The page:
Two conservative groups are rushing to the rescue of Senate Minority Leader Mitch McConnellMitch McConnellThe Hill's 12:30 Report Garland confirmation vital to fair consideration of SCOTUS cases GOP urged to confirm Supreme Court nominee after Trump win MORE’s (R-Ky.) primary challenger, Matt Bevin.
The groups are hitting McConnell with two new ads, one on the radio and one online, that touch on a range of issues toxic to the right.
The Madison Project's nearly two-minute online ad juxtaposes clips of McConnell talking about fiscal responsibility and government spending on the Senate floor and at press conferences with on-screen text outlining his votes to raise the debt limit.
Both groups have endorsed Bevin.
The support from the right comes as Bevin has endured a rough couple of weeks in the race.
Questions over a report praising the financial bailout that he signed while president of an investment fund have dogged Bevin for most of February, bringing him negative coverage on conservative news sites and fueling attacks from McConnell’s campaign that Bevin has exhibited at best hypocrisy and at worst a “history of deceptions.”
Bevin has attacked McConnell for supporting, and helping to pass, the bailout — and the report seems to undermine that attack.
Bevin’s explanation for the report, which shifted multiple times, was widely panned, and two surveys out over the past month have shown him struggling to gain traction against McConnell, and underwater in terms of his popularity.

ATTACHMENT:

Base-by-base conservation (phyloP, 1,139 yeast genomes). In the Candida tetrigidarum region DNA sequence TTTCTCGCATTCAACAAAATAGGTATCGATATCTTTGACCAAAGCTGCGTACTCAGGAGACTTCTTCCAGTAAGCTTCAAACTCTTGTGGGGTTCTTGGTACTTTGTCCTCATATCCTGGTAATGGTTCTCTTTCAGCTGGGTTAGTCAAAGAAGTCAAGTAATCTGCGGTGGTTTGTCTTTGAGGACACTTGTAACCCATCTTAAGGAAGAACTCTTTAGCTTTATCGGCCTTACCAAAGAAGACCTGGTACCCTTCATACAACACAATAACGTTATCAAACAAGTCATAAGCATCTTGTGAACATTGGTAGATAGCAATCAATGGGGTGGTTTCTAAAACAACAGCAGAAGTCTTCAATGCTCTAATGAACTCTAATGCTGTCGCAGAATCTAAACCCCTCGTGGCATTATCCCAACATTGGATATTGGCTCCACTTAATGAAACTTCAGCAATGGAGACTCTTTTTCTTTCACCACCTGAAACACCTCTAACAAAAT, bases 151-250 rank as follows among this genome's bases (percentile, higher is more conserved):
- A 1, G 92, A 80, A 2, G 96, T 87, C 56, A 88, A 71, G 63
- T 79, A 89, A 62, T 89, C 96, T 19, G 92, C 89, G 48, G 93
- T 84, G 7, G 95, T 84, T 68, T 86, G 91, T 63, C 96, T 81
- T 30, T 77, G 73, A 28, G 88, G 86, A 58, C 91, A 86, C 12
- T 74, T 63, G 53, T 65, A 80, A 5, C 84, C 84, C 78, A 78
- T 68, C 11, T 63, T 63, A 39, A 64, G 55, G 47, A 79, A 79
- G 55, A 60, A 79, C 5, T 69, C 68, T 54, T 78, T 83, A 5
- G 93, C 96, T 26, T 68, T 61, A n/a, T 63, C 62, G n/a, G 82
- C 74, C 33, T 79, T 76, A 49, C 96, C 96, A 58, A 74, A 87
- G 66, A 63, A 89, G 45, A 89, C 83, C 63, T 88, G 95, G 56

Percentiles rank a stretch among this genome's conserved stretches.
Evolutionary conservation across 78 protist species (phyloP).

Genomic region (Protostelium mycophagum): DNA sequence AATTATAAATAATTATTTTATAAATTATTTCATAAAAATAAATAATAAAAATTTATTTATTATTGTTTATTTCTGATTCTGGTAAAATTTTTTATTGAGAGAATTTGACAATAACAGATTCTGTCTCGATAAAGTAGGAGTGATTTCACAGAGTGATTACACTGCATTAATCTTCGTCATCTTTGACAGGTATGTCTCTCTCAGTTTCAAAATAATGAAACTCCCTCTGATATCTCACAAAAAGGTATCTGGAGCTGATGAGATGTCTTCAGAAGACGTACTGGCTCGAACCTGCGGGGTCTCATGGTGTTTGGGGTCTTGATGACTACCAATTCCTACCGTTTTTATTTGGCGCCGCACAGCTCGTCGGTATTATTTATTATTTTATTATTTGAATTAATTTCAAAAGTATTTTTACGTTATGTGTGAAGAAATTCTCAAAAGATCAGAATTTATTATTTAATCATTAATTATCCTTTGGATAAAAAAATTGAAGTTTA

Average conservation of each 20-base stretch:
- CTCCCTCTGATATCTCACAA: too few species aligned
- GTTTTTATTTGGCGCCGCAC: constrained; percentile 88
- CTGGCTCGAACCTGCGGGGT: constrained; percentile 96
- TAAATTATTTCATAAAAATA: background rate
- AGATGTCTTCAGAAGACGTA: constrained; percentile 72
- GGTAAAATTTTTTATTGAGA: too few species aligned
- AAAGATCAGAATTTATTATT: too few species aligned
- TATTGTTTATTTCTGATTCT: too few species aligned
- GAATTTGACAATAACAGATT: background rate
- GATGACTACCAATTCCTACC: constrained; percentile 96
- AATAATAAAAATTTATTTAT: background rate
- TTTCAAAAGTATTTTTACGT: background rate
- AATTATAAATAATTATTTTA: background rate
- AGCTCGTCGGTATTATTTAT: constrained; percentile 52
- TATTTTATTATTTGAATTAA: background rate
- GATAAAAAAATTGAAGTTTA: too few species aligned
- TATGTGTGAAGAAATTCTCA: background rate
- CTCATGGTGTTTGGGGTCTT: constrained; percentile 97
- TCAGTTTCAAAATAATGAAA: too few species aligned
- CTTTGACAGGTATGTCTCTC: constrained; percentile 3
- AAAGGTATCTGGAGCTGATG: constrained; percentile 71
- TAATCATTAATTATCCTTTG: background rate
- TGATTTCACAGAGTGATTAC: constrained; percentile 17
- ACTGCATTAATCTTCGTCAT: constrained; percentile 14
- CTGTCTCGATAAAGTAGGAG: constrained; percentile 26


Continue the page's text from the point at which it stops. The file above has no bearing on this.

But the two conservative groups are pledging to stay by him and are now working to refocus the race on McConnell.
The minute-long radio ad from the Senate Conservatives Fund is punctuated with piercing whistle notes after the narrator lays out each apparent misdeed of McConnell’s, an addition certain to make the ad hard for listeners to forget.
“Someone needs to blow the whistle on Mitch McConnell. After 30 years in Washington, McConnell is shamelessly attacking conservative Matt Bevin. Truth is, it was Mitch McConnell who voted for the bank bailout,” a narrator says in the ad.
It goes on to outline his votes to raise the debt limit, says he “worked with Joe Biden to pass a $600 billion 'fiscal-cliff' tax hike” and notes he opposed the conservative strategy to defund ObamaCare that ultimately led to the government shutdown.
Conservatives believe McConnell is the most vulnerable he's ever been to a primary challenge because of persistently low approval ratings in his state, but most observers expect him to emerge victorious from the primary. His expected challenger in the general election, Democrat Alison Lundergan Grimes, is considered a greater threat.